Amantadine "It is used in conjunction with your primary analgesic to prevent dorsal horn windup. It has no significant analgesic effects of its own, so must be considered a supplement for those animals that opioids and/or NSAIDs are not quite doing the job. The dose most use is 3mg/kg once daily. It is available in 100mg tablets or a syrup. . . . It has been used as an adjunct to NSAIDs to treat pain due to osteoarthritis dogs weighing 25-40 kg at a dosage of a single 100 mg capsule daily."
Amantadine and Amitriptyline (Elavil) -- Additional information on usage in dogs.

Dextromethorphan may work similarly to amantadine (above) to potentiate other drugs. This drug is available as an over-the-counter cough medicine, but make sure you find one that has no other active ingredients, as many cold remedies can be dangerous to dogs. Possible choices include Robitussin CoughGels, Dexalone and Vicks Formula 44 Cough Relief liquid. Recommended dosage of dextromethorphan for pain is 0.5 - 2 mg/kg (0.25 - 1 mg/lb) of body weight, given three to four times a day, according to VASG (scroll down near the bottom of the page to see the sections on NMDA receptor antagonists and dextromethorphan). Note this drug is metabolized though the liver, while amantadine is processed through the kidneys, so the choice of which to try might depend on whether your dog has kidney or liver problems.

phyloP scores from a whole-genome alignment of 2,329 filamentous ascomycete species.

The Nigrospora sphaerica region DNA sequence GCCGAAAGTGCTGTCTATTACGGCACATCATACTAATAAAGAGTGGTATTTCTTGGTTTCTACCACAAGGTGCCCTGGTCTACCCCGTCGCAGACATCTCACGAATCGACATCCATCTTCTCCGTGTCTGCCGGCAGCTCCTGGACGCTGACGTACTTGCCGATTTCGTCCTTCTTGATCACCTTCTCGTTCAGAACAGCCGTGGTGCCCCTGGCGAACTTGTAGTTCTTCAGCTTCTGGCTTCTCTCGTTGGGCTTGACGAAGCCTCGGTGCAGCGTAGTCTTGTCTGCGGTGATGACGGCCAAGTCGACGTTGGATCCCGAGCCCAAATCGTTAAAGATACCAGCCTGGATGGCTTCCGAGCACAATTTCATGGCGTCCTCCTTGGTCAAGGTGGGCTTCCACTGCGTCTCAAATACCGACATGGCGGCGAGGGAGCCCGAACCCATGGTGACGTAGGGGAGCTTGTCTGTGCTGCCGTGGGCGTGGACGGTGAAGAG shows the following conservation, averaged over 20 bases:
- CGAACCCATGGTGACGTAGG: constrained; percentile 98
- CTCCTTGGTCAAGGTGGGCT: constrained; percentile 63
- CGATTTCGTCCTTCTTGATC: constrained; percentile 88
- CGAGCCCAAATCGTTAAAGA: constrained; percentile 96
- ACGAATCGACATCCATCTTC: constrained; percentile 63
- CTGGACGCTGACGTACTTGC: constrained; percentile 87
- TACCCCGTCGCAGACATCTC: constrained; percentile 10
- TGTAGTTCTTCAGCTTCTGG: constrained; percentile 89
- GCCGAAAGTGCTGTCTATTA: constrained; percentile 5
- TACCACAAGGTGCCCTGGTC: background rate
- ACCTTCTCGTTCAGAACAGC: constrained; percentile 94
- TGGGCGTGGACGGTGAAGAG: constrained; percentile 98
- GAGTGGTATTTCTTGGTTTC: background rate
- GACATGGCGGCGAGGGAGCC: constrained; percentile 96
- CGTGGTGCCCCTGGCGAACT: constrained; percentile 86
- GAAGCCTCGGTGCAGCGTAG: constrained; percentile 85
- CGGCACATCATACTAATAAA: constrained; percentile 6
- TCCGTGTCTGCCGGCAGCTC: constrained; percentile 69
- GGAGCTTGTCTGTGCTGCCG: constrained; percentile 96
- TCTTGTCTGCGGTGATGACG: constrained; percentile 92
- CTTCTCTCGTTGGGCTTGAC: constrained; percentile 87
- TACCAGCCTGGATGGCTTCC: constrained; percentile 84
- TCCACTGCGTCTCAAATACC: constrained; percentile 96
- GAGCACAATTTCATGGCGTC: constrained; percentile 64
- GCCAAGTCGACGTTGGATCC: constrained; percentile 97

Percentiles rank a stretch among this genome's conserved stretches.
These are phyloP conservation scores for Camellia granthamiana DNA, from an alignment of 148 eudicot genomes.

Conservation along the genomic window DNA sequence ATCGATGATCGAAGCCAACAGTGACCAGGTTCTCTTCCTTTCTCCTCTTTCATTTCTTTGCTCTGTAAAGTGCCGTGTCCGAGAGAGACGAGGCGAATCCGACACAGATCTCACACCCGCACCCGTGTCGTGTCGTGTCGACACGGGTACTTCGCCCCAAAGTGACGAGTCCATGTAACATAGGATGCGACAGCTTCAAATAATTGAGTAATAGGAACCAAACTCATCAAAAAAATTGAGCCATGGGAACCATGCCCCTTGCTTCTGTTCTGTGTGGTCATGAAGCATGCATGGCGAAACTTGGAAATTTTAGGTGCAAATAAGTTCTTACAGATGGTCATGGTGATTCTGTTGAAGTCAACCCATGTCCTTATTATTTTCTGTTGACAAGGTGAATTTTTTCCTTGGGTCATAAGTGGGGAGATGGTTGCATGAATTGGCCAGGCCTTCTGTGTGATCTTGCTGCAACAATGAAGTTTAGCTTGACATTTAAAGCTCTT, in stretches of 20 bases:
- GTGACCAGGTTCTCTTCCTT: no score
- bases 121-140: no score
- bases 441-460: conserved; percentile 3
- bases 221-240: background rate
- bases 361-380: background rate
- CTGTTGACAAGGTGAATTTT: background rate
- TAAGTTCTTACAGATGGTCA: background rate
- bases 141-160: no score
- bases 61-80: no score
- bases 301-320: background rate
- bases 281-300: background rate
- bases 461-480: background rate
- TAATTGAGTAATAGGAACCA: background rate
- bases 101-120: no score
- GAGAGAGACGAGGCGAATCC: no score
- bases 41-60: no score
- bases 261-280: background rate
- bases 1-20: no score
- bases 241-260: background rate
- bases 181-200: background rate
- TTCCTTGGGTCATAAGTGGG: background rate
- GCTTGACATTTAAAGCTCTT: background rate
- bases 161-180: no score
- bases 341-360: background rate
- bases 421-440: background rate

Be very cautious about combining drugs used to control chronic pain. Be sure your vet knows all the drugs your dog is on, including aspirin, before adding any of the above. Many of these can be used together for greater pain relief, but there are also dangerous interactions between some of them. Note that the Preventic Tick Collar uses Amitraz, an MAOI that may be dangerous when combined with anti-depressants or certain pain relieving drugs.